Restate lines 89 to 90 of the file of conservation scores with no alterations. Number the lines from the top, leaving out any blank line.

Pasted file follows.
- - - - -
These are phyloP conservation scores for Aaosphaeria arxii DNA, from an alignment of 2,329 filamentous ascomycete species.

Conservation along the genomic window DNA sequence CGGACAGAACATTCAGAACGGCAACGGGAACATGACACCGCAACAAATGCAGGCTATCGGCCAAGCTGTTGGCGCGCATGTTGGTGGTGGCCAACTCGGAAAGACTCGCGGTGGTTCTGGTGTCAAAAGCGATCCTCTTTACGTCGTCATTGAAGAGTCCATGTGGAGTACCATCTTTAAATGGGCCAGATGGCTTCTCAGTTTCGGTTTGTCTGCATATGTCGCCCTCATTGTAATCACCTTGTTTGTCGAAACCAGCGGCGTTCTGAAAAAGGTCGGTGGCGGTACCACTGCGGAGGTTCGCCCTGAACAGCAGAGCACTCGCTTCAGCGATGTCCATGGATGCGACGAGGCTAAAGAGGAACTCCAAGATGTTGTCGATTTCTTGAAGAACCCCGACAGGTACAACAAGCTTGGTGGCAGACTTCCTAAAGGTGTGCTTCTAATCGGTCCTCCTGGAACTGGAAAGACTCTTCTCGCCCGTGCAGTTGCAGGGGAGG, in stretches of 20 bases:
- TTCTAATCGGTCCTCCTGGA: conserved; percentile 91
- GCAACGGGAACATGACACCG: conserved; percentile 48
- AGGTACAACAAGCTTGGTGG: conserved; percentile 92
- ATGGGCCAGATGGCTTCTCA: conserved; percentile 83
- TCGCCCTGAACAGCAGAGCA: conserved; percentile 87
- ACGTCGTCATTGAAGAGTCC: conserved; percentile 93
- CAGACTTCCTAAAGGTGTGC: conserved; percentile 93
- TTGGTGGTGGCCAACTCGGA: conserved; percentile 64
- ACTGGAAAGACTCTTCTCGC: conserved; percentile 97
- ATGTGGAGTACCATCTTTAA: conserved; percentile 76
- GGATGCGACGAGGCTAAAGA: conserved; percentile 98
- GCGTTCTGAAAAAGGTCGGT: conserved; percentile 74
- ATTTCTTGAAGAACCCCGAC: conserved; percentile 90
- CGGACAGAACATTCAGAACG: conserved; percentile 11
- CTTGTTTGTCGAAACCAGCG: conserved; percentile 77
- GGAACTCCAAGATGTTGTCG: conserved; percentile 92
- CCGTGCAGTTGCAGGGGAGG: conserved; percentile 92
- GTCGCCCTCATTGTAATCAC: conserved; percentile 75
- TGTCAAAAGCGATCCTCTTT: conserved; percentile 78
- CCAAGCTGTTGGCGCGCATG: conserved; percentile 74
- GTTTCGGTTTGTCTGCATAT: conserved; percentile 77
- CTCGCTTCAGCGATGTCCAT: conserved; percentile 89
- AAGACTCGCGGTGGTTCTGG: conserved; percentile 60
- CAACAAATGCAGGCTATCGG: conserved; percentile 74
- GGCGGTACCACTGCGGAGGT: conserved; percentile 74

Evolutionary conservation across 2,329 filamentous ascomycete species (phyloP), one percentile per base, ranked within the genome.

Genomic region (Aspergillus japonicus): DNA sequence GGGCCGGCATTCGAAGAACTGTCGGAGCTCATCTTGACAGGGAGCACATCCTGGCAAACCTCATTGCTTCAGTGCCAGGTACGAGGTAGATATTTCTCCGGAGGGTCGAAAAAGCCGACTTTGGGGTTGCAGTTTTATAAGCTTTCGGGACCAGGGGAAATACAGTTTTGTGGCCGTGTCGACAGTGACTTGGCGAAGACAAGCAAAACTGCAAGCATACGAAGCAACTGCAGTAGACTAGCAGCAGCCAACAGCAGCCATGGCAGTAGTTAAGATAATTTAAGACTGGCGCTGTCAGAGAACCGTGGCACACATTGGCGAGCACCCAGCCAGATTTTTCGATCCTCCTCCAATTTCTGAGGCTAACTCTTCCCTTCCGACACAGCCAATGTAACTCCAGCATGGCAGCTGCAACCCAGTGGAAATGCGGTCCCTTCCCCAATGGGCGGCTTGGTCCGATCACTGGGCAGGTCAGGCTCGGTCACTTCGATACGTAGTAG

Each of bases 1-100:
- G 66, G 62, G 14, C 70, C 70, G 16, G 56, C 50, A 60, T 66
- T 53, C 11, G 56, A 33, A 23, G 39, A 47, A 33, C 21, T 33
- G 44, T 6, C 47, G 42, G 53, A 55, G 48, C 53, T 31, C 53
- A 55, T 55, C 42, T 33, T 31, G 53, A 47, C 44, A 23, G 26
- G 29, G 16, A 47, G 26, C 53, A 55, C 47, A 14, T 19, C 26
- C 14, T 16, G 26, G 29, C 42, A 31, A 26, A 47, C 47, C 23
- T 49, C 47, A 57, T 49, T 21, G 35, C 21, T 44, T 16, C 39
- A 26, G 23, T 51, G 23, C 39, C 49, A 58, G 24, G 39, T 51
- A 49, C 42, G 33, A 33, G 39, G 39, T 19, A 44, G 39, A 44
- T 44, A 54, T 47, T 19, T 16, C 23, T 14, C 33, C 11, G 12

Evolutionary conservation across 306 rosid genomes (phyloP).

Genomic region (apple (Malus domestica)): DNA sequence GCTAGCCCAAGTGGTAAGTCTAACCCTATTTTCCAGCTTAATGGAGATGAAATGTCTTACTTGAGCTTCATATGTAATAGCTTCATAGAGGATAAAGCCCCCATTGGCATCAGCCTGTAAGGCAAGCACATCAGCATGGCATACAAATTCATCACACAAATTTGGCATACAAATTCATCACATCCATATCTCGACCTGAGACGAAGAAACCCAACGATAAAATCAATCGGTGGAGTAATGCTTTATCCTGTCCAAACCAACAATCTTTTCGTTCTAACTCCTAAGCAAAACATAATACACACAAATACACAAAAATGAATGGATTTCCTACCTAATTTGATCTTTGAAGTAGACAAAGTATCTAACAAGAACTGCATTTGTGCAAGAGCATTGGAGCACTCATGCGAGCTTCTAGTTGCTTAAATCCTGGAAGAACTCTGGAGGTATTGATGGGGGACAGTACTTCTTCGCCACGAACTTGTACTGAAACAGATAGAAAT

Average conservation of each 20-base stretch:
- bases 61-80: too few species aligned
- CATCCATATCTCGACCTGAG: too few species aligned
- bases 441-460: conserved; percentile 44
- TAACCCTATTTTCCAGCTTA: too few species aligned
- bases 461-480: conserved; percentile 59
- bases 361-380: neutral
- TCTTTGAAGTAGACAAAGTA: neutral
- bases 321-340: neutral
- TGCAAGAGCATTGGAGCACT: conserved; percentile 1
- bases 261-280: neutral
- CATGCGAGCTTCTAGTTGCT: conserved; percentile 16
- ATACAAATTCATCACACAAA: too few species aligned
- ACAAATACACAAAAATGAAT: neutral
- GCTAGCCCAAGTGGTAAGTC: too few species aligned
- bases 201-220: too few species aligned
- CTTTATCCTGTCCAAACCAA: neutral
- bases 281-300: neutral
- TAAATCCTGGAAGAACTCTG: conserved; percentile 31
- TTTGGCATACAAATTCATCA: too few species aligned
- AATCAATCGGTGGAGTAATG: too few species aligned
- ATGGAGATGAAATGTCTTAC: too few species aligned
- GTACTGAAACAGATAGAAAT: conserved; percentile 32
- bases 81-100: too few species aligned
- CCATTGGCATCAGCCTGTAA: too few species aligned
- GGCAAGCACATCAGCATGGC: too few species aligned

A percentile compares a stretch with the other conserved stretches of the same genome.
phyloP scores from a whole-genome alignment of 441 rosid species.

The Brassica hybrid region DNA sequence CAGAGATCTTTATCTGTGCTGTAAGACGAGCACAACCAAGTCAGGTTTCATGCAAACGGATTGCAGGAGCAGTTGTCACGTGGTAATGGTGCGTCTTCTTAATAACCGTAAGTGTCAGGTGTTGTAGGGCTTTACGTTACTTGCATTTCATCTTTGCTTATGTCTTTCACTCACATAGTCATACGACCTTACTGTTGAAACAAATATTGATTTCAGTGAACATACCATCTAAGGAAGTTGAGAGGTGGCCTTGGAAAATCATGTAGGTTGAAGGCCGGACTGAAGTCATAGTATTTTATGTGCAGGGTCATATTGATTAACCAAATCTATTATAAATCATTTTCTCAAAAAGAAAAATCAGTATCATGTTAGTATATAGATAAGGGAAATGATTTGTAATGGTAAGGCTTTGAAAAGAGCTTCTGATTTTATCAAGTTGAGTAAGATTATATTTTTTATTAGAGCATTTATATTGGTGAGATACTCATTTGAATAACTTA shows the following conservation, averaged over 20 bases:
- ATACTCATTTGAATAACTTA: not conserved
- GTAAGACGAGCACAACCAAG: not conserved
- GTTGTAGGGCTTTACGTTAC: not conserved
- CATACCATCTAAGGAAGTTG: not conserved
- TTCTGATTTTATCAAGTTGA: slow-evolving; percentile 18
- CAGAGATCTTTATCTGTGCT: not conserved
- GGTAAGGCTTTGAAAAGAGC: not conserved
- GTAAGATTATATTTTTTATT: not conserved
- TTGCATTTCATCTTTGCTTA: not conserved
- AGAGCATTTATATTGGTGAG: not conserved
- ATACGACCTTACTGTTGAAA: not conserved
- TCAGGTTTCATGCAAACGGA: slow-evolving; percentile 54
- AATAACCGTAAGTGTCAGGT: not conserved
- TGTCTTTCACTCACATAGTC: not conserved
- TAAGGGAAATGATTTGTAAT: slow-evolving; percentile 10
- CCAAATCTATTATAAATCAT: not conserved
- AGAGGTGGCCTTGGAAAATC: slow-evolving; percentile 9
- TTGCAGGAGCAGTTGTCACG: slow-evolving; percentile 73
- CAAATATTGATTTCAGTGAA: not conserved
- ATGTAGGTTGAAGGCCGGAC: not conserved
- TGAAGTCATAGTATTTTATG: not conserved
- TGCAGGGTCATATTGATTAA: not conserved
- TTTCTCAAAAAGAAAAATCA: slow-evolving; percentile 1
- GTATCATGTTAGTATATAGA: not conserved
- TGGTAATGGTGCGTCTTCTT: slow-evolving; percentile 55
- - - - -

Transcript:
- TTGCAGGAGCAGTTGTCACG: slow-evolving; percentile 73
- CAAATATTGATTTCAGTGAA: not conserved